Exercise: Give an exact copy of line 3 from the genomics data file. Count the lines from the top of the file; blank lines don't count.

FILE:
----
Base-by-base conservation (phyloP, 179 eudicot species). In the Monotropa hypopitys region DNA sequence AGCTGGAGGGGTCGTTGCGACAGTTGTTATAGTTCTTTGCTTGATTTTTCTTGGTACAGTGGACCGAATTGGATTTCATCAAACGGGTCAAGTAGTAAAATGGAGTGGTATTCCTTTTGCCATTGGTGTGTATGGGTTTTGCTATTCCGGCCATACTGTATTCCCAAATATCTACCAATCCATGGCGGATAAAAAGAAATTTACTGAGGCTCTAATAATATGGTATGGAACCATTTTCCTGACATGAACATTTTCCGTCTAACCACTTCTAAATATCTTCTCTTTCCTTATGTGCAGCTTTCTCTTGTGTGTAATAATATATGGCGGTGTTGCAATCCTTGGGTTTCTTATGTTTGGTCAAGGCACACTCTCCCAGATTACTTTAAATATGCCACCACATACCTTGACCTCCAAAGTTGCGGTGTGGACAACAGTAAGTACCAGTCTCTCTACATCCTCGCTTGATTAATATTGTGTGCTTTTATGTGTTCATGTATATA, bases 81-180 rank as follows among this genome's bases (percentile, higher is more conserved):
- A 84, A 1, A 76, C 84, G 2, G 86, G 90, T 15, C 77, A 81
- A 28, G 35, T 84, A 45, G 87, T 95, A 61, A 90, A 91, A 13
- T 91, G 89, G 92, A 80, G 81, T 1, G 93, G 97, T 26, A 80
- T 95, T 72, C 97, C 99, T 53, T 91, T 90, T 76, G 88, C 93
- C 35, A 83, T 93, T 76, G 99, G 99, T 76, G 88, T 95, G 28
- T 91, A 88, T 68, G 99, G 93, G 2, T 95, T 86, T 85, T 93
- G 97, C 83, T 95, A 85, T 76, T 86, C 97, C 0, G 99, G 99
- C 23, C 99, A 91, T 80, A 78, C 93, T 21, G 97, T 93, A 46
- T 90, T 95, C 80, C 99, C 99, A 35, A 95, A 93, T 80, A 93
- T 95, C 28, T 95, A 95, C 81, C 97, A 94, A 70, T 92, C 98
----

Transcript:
- A 28, G 35, T 84, A 45, G 87, T 95, A 61, A 90, A 91, A 13